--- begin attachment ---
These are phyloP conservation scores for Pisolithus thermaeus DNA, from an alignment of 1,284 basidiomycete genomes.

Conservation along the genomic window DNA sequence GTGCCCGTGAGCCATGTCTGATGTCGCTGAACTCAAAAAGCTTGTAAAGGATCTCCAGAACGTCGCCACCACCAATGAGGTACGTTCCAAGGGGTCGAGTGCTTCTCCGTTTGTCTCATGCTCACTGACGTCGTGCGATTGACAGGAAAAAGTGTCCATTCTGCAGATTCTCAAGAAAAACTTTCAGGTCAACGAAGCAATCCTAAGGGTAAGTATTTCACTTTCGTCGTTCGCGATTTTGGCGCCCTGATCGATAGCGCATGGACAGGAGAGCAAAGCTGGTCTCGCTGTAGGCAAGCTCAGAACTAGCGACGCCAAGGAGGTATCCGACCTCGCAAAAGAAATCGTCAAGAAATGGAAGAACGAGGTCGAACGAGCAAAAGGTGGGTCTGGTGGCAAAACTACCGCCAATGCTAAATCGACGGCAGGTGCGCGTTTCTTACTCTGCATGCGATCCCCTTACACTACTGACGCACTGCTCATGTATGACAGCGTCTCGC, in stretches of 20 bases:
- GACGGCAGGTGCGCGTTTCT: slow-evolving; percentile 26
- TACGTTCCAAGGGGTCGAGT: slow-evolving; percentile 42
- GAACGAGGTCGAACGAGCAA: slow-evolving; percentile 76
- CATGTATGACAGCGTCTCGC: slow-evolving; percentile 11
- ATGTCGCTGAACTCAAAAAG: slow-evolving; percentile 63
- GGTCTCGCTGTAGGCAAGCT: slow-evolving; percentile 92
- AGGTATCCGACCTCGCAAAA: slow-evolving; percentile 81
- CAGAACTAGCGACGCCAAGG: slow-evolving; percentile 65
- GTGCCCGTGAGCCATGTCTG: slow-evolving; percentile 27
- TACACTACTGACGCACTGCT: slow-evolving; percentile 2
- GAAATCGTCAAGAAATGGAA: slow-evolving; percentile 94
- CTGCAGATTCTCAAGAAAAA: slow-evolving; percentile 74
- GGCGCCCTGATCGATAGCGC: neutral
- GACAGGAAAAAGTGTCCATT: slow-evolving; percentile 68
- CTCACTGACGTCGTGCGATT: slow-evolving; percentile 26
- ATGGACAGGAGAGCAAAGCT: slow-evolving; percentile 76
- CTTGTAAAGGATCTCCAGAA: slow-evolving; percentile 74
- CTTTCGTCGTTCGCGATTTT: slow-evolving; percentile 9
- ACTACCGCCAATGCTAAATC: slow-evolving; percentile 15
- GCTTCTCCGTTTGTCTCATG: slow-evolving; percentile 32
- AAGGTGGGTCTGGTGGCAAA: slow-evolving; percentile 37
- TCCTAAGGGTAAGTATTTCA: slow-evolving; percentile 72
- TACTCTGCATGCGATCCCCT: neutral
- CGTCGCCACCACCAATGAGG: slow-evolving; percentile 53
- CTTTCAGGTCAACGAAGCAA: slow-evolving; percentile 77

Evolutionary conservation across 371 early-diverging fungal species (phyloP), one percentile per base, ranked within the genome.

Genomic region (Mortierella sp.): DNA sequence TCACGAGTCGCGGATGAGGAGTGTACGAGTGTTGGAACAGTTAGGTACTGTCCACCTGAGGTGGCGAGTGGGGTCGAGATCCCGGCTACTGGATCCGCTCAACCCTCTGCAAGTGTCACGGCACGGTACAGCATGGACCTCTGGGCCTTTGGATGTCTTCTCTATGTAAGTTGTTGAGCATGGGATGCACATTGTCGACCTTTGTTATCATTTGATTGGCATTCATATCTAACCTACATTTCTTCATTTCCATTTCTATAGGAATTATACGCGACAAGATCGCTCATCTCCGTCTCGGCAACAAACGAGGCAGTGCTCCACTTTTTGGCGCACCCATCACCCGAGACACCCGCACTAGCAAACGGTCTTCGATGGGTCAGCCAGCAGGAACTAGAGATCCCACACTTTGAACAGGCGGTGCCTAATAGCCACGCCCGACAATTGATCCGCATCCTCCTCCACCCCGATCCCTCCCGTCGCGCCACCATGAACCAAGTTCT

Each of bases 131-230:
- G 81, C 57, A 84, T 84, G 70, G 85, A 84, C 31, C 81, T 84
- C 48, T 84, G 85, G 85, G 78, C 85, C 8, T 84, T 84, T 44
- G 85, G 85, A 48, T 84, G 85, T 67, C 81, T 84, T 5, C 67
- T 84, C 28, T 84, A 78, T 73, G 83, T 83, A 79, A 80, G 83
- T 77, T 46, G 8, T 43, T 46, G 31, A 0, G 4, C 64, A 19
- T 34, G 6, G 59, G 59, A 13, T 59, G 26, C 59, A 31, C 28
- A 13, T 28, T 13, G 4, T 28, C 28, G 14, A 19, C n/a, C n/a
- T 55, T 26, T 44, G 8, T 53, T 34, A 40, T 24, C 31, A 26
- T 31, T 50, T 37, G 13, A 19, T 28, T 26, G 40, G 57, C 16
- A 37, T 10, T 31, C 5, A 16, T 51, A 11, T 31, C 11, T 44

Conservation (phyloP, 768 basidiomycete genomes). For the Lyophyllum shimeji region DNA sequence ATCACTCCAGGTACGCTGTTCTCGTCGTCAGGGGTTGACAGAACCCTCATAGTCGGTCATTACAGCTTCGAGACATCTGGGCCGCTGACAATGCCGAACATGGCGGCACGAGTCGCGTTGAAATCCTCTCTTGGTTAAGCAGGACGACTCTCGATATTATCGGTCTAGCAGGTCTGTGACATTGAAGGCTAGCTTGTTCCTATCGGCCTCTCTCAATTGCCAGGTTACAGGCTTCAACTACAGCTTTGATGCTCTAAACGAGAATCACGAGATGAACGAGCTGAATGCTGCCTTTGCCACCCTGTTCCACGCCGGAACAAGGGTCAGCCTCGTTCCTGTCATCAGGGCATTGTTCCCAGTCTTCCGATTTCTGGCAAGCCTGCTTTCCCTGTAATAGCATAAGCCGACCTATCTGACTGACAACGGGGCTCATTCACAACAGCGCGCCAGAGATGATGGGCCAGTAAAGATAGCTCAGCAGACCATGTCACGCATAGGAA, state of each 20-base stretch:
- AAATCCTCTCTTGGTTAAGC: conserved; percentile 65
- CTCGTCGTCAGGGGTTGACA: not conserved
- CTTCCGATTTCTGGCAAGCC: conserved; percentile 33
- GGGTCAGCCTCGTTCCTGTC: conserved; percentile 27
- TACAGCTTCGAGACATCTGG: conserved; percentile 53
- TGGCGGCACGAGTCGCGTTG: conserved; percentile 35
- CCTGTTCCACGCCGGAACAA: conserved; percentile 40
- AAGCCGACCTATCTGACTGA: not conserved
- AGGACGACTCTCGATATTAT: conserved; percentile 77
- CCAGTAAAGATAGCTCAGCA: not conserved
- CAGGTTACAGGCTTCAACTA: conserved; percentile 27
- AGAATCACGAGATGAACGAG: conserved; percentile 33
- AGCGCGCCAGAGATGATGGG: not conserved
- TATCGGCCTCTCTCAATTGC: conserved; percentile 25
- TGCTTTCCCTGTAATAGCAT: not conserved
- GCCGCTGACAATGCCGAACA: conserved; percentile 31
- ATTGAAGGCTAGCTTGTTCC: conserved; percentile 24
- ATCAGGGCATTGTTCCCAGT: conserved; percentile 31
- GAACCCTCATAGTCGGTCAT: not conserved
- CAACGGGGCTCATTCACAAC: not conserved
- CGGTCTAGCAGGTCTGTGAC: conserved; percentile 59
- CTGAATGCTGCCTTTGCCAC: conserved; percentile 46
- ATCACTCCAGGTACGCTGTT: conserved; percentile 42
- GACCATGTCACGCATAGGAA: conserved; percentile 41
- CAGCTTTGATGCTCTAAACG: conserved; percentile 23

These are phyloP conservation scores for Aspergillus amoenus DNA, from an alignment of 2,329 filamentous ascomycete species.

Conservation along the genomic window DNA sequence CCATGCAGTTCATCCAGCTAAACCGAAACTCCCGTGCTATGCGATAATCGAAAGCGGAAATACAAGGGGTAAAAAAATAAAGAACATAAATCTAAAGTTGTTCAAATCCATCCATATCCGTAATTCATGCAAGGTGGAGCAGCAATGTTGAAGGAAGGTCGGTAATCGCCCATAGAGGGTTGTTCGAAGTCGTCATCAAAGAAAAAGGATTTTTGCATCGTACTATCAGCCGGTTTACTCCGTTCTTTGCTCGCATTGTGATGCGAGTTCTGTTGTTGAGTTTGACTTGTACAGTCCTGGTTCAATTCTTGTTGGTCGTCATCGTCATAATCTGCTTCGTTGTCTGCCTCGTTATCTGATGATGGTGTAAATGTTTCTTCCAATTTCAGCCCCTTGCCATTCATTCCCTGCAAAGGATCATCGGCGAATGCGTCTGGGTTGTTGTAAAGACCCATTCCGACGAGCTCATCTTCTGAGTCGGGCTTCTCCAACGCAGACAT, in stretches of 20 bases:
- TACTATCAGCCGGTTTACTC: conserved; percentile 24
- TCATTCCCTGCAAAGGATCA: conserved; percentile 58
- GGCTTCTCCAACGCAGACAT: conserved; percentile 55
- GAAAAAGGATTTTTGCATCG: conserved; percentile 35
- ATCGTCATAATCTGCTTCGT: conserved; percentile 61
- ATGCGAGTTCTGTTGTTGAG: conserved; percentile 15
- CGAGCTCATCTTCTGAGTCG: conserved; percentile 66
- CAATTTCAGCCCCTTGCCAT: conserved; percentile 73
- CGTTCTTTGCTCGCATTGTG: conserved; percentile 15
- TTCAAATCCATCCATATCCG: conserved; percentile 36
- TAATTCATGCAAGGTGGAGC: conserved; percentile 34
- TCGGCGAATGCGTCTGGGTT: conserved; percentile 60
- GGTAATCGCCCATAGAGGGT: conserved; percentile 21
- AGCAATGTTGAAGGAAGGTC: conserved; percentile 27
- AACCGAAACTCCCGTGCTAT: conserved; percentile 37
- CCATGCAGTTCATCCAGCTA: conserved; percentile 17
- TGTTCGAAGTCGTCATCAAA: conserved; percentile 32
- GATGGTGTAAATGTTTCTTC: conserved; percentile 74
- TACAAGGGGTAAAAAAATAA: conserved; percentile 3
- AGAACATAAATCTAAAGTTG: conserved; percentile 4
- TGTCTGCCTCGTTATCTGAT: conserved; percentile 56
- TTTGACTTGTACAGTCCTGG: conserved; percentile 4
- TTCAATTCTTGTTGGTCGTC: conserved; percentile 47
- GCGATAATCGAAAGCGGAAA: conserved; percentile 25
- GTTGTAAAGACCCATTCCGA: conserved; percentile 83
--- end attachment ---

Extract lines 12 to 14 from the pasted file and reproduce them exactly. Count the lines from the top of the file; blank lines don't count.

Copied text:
- TACACTACTGACGCACTGCT: slow-evolving; percentile 2
- GAAATCGTCAAGAAATGGAA: slow-evolving; percentile 94
- CTGCAGATTCTCAAGAAAAA: slow-evolving; percentile 74